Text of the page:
I love my vegetarian friends. But I love my meat too.
This is definitely a dilemma for me. I love animals. I love dogs. I think pigs are really smart animals. I care about the environment. I recycle. I reuse bags. I pay extra for the recycled business cards.
Am I a hypocrite?
For those of you who eat meat, I’m sure you understand. For those of you who don’t, please don’t prejudge me yet. I have tried to go vegetarian, but I really like meat and my body doesn’t really do well with only vegetables (or only grains).
A few weeks ago, we joined Blog Action Day on the issue of climate change. BTW, I thought I was so clever today and made up the word “carbon fooDprint.” Turns out, there’s a neat organization – Cool Foods Campaign – where you can learn more about how to reduce your carbon “foodprint” via your food!
ANYWAYS, this issue just gets more interesting…let’s see a run-down just the last couple weeks…
Lord Stern of the UK (not a vegetarian himself) warned the public they need to turn vegetarian in the Times October 27, 2009. You’re probably familiar with the argument that cattle and pig emissions (i.e. farts and stuff) are more dangerous than carbon dioxide to global warming.
The first country to take this connection seriously is Sweden. In Elisabeth Rosenthal’s October 22, 2009 article, she reports that the Swedish government is taking steps to literally track their food by labeling the carbon dioxide emissions on food products and menus, from pastas to burgers.
Has this changed anything? Well, it seems that restaurants have found up to 75% of their carbon footprint attributable to meat. But even when they put these labels on their menu items and the more “climate-friendly items” have seen an increase in sales, some people just want a burger. They may feel a bit guilty ordering it, but they do anyways.
Moreover, she notes that the environmental cost is not just because of meat. Rosenthal notes that there are other factors like the type of soil used to grow the cattle’s food. So if we cannot cut meat entirely out of the human diet (which I don’t anticipate happening), then as Michael Pollan and others argue, we really should be paying more attention to where the meat comes from and how the animals are raised.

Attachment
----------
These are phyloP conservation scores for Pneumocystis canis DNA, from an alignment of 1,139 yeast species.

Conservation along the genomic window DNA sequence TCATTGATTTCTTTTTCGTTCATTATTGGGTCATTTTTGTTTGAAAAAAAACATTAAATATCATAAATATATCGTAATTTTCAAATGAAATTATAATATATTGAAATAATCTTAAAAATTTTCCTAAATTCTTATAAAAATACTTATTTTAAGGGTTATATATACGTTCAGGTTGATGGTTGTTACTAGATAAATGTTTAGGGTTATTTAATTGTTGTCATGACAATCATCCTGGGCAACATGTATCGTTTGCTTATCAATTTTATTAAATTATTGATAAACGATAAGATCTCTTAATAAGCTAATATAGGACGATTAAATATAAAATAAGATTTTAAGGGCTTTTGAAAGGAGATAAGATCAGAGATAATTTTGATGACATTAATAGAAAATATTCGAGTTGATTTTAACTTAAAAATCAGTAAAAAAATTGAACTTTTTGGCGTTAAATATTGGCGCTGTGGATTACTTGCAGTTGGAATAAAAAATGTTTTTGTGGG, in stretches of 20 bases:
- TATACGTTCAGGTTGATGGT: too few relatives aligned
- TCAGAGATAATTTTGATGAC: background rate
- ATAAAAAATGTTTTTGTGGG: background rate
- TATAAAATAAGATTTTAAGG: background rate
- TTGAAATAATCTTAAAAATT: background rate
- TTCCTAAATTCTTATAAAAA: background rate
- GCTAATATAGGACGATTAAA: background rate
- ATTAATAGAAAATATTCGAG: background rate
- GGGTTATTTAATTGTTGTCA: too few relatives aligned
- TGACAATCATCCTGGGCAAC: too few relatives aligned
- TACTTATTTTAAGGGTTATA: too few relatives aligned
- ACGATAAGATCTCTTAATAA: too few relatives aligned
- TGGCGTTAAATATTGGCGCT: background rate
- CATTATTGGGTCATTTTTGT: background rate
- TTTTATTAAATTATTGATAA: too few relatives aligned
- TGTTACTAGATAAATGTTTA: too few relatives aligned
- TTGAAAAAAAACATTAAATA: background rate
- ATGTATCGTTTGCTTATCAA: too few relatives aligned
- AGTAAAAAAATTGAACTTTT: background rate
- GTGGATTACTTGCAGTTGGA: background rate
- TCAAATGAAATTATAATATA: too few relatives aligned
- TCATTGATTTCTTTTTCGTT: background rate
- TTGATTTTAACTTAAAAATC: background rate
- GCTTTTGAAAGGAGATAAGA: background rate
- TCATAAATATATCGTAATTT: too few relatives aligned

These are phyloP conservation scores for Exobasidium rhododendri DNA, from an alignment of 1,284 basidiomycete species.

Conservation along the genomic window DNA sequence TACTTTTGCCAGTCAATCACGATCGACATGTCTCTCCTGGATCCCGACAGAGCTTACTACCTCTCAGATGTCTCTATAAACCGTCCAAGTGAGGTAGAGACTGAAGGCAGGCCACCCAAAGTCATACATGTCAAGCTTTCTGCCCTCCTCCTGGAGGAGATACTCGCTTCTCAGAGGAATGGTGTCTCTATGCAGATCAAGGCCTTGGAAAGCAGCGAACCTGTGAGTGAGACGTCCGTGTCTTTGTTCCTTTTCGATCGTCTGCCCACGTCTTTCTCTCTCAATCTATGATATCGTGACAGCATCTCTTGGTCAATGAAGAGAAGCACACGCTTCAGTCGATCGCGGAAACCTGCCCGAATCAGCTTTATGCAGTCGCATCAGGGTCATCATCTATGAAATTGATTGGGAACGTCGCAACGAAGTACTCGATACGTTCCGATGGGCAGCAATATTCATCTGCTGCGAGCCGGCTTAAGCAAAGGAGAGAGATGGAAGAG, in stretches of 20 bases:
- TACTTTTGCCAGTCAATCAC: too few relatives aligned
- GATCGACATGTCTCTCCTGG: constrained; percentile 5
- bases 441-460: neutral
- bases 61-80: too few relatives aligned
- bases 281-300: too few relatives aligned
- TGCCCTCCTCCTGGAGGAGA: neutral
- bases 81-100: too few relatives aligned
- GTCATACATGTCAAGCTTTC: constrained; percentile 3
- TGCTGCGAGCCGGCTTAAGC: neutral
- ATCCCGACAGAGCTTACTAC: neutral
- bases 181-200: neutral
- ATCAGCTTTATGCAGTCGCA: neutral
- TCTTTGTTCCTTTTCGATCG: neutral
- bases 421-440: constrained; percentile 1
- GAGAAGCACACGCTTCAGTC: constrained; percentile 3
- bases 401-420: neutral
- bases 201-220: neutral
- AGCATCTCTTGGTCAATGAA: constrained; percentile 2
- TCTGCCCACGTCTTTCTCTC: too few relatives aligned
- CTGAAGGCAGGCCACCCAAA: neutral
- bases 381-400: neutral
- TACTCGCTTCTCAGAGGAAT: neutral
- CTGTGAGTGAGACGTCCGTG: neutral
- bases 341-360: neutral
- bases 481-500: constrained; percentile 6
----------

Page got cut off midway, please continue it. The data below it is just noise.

Rancher Nicolette Hahn Niman wrote in the New York Times on October 30, 2009 about this exact dilemma and raises some provoking points, affirming Rosenthal’s contention that it’s not as simple as meat/no meat, but how the land and surroundings are cared for in the raising of said meat. She points out that smaller, traditional, local farms don’t really have these carbon emissions that lead to global warming whether it is because of distance to market or little reliance on machinery (which sucks up energy).
And can vegetarians eat completely guiltless? Niman points out the reliance on soy for protein…and the most common soy and tofu found in supermarkets are from deforested lands overseas. Between large agribusiness emitting carbons to ship soy from overseas to large agribusiness companies like Monsanto destroying entire ecosystems in the Midwest to grow soybeans, we might have to think again whether meat is the only culprit to massive carbon “foodprints”.
Photo Source: Ecolitics Now
So what does this all mean? As Michael Pollan says, eat less meat. Eat more locally. By buying organic and local meat (which is also more expensive), I naturally buy and eat less. If I can’t get to the farmer’s market, I buy my meat at Whole Foods, where I know they have actually walked the walk with their involvement with the Animal Compassion Fund and Animal Welfare Standards.
I’m not sure I can ever fully resolve this dilemma. I sleep on organic cotton sheets, but my towels are not. I bike or walk where I can, but my car still gets lots of usage. But if Elisabeth Rosenthal is right that “”changing one’s diet can be as effective in reducing emissions of climate-changing gases as changing the car one drives or doing away with the clothes dryer,” then is it possible for me to care about the planet and animals, but still eat a little locally-, organically-, humanely-raised meat once in a while?
Starting today, I’ll start by cutting out meat 3 days a week.
About the Author (Author Profile)With a flair for spontaneity, pizzazz, creative excellence and her own unique sense of aesthetic grace and perspective, we have our very dear friend, Belinda (or B, to some of us). Although an incredibly accomplished professional and career woman, B’s down-to-earth approach and demeanor transcends all scenarios, communities and people. She manifests, in her day-to-day, the essence of the word “Zomppa” as demonstrated by her extraordinary commitment to creating sustainable and positive change for us and future generations to come. She’s asked for a dog every year since she was five. Check out Belinda’s work on global education research and coaching: www.hummingbirdrcc.com or more about her portfolio www.belindachiu.com.
Sites That Link to this Post
- Contemplating Meat on a NC Beach | Zomppa - Food, Meet People | December 9, 2010